At the mention of any trip to Germany, the idea immediately conjures up historic streets with dramatic architecture, a Gothic-style castle or two, delicious food and, of course, Oktoberfest. However, not long after this Bavarian celebration comes the holiday season, which includes some of the most endearing traditions in the world, as far as Germany is concerned.
Not only is Austria home to the largest and arguably best Christmas market in Europe, but the entire country is often abuzz with festive cheer the second that December comes around. With traditions that span back centuries with the celebration of Yuletide, Germany has managed to carry on some of the season's most beloved Christmas activities, making it one of the best wintertime destinations.
The Beginning Of Germany's Christmas Season
The festive air picks up during the first week of December in Germany, with the start of St. Nicholas Day, known as Sankt Nikolaus Tag. This is a beloved day for children in Germany because it's the first official sighting of St. Nicholas prior to December 25th. While the idea of St. Nicholas, or Saint Nick, has become the universal idea of 'Santa Claus' for many countries, St. Nicholas is still the most iconic Christmas figure in Germany.
He can be found throughout shops and malls in the country, and also comes at night to stick candy and small gifts in children's shoes - if they remember to leave them outside for the night. Of course, only shoes that have been cleaned well and polished are found to be filled with gifts in the morning!
Krampus, St. Nicholas' Unlikely Counterpart
While St. Nicholas Day is for children in Germany and is full of delight and joy, Krampusnacht is quite the opposite and has grown in popularity for adults, as well. If St. Nicholas is representative of Christmas joy and good children, then Krampus is the devil-like alternative representing punishment and bad children.
This day also happens to fall on December 5th, and it's said that Krampus will come for the 'bad' children who haven't listened to their parents or have misbehaved. The two are said to work in tandem wherever they're needed, and those visiting Bavaria will likely see adults dressed like Krampus wandering the streets, just to ensure that each child is on their best behavior. Much of it is in good fun!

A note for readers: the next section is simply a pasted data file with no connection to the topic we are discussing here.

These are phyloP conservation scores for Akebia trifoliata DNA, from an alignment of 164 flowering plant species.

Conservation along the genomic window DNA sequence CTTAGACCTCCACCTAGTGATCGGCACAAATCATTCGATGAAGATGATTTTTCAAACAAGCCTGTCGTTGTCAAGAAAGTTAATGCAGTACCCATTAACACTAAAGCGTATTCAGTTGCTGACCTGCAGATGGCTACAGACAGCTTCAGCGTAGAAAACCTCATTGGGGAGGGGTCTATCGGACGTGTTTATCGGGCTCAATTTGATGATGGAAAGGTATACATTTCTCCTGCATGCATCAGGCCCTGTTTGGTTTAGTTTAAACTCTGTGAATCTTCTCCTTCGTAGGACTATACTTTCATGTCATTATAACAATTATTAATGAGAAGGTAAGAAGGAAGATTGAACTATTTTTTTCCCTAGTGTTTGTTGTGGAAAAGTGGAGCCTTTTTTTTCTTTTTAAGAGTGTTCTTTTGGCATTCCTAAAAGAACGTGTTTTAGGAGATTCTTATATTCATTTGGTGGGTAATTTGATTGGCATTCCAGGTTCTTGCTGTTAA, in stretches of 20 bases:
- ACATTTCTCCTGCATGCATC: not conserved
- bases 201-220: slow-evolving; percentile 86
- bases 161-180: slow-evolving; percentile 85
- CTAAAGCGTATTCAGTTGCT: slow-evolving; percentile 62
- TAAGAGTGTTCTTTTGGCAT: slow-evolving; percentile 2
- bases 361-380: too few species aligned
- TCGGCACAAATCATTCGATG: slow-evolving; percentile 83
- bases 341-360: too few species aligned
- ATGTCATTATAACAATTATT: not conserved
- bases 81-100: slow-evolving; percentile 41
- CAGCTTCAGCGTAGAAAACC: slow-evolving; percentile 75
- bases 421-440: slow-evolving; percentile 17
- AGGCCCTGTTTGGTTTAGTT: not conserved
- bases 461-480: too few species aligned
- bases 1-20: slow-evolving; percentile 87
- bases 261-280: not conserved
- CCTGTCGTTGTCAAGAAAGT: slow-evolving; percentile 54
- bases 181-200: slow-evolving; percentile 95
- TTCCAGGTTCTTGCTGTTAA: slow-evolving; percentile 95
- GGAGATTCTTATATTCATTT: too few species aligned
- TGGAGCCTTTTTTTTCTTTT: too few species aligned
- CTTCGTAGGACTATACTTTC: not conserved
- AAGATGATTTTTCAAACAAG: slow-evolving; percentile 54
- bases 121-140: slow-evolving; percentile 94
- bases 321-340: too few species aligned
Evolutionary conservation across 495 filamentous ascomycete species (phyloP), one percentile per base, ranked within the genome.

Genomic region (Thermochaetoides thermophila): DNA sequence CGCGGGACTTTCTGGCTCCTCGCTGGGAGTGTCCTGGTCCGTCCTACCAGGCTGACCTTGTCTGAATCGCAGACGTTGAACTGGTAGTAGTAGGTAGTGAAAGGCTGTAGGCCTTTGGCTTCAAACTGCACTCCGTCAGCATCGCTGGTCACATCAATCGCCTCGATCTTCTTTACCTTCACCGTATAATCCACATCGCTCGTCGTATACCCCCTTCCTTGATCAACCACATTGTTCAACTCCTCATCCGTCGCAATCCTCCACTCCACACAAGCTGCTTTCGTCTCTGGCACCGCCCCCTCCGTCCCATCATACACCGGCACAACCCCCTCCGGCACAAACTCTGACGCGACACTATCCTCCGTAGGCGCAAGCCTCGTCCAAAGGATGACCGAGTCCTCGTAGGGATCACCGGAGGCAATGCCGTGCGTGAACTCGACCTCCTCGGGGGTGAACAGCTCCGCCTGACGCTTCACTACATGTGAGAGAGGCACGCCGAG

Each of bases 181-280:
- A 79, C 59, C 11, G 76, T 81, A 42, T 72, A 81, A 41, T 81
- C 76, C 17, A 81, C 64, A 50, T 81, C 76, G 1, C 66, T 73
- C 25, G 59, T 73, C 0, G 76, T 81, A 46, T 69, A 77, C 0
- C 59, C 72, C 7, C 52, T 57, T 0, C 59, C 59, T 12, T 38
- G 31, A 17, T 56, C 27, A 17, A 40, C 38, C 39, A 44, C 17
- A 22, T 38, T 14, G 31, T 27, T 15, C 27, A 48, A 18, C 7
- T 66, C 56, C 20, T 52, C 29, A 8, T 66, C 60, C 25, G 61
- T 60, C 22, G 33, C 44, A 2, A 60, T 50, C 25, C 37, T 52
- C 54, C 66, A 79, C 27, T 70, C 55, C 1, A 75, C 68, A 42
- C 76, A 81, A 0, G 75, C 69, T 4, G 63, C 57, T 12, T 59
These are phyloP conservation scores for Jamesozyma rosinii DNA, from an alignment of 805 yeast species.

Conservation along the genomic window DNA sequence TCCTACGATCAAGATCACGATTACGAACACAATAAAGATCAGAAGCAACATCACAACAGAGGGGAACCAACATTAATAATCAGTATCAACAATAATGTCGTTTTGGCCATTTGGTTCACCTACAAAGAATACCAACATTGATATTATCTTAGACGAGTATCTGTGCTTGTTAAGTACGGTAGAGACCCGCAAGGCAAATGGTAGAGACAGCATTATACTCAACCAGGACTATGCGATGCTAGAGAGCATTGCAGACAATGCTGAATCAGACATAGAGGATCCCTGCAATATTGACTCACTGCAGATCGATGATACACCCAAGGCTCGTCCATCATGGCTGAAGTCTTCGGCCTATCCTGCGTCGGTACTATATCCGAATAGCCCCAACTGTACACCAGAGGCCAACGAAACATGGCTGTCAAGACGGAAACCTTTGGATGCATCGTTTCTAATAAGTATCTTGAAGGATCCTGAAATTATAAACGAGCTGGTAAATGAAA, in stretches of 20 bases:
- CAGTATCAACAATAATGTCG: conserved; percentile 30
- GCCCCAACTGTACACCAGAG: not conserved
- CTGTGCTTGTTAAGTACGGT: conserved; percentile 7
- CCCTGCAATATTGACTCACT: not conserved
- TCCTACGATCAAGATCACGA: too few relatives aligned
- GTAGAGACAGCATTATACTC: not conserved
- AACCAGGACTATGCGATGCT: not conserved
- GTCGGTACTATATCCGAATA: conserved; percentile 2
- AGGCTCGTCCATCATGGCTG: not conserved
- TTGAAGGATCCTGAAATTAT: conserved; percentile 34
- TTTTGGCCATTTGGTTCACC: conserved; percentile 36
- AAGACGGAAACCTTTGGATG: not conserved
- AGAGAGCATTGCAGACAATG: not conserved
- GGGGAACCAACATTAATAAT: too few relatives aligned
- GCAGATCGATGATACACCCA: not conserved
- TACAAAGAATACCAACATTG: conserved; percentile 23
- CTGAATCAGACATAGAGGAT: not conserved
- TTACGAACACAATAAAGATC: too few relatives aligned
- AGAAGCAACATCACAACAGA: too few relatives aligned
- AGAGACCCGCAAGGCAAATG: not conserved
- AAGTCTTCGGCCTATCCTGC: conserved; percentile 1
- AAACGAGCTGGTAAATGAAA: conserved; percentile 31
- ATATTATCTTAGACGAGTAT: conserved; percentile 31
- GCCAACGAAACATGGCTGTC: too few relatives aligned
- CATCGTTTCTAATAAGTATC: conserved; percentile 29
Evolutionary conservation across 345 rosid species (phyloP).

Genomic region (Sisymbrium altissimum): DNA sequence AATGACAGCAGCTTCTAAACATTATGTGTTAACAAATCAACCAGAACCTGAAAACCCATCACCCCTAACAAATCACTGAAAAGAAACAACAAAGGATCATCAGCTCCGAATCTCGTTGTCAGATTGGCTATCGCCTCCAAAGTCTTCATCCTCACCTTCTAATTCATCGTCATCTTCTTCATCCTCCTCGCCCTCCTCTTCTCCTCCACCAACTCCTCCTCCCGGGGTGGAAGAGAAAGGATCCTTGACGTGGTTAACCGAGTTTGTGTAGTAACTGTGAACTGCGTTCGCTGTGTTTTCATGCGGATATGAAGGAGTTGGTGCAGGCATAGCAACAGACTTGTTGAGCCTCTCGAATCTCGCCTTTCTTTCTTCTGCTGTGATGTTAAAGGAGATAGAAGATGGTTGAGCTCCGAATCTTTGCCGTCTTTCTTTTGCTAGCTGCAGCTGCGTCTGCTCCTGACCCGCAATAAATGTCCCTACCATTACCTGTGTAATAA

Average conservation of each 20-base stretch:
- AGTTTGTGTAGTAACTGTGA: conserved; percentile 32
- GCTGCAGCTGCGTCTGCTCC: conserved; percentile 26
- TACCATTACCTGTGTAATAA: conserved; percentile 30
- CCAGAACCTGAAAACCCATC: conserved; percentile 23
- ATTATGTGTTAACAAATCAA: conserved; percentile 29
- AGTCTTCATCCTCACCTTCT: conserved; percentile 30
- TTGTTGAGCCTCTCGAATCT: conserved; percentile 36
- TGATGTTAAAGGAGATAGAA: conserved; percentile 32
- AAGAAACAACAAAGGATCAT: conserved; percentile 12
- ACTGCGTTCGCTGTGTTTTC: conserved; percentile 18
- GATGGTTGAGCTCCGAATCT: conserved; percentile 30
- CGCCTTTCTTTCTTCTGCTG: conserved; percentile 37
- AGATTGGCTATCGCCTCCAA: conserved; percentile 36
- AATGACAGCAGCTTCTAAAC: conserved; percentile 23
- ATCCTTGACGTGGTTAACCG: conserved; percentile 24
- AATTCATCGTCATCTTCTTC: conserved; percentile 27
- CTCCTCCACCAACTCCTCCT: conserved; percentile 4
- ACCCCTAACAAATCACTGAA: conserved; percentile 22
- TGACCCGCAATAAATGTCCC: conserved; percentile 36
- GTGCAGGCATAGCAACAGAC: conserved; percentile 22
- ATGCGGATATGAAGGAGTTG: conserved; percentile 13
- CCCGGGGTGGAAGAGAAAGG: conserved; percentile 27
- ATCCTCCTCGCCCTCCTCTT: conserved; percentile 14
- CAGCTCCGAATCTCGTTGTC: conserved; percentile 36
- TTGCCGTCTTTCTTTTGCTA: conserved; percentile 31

The Advent Wreath And Christmas Markets
Starting four Sundays prior to Christmas, many families set out their Advent wreath. This flat wreath has a holder for four candles, each of which is lit one by one until all four are lit during the week of December 25th. In the time before Christmas, many will do their holiday shopping at the country's Christmas markets, which are said to have originated during the Middle Ages in German-speaking parts of Europe.
Therefore, it's no surprise that Austria is home to the largest market of them all. Visitors to these markets will be delighted to find all manner of things, from foods made especially for the holiday season, to festive drinks, and many local wares and items sold by vendors up until Christmas Eve. These markets are illuminated with glittering holiday lights and even include entertainment at times, making it so much more than just a shopping trip.
Booths at the market often showcase delicately-made Christmas ornaments, hand-carved nutcrackers, and decorations, as well as Germany-specific gifts that aren't found anywhere else in the world. Traditional cookies, such as lebkuchen, stollen, gingerbread, and marzipan join fruit cake, and spiced bread can be found (and smelled!), and each bakery will have its own version of each that line the windows.
Christmas Eve And The Days Following
In Germany, similar to many Eastern European countries, Christmas Eve is the biggest day of the holiday season. This is when family and friends gather to exchange gifts and is also when the Christmas tree is finally decorated. Most trees in Germany are adorned with an angel at the time rather than a star, with ornaments carved from wood and made of colored glass adorning the middle and bottom of most trees. Later on, children are brought in to witness the tree in all of its festive joy and observe the nativity, if a family chooses to put one out. They then lead carols and poems which are recited while sitting around the tree, before sitting down to a dinner of roasted goose, duck, or turkey. Most Christmas gifts are also exchanged on Christmas Eve, leaving Christmas Day for relaxation and contemplation.
The Celebration Continues After Christmas
The holiday season doesn't just end in December in Germany. On Christmas Day, the last candle of Advent is lit, and it's a quiet and peaceful day spent at home with family. In the week following - the Twelve Days of Christmas - visitors will likely hear drums in the streets, which are said to ward off evil spirits. January 6th marks the day of Epiphany, where people dress up as the Three Kings depicted in the Bible and walk around town carrying a star on a pole while singing Christmas carols.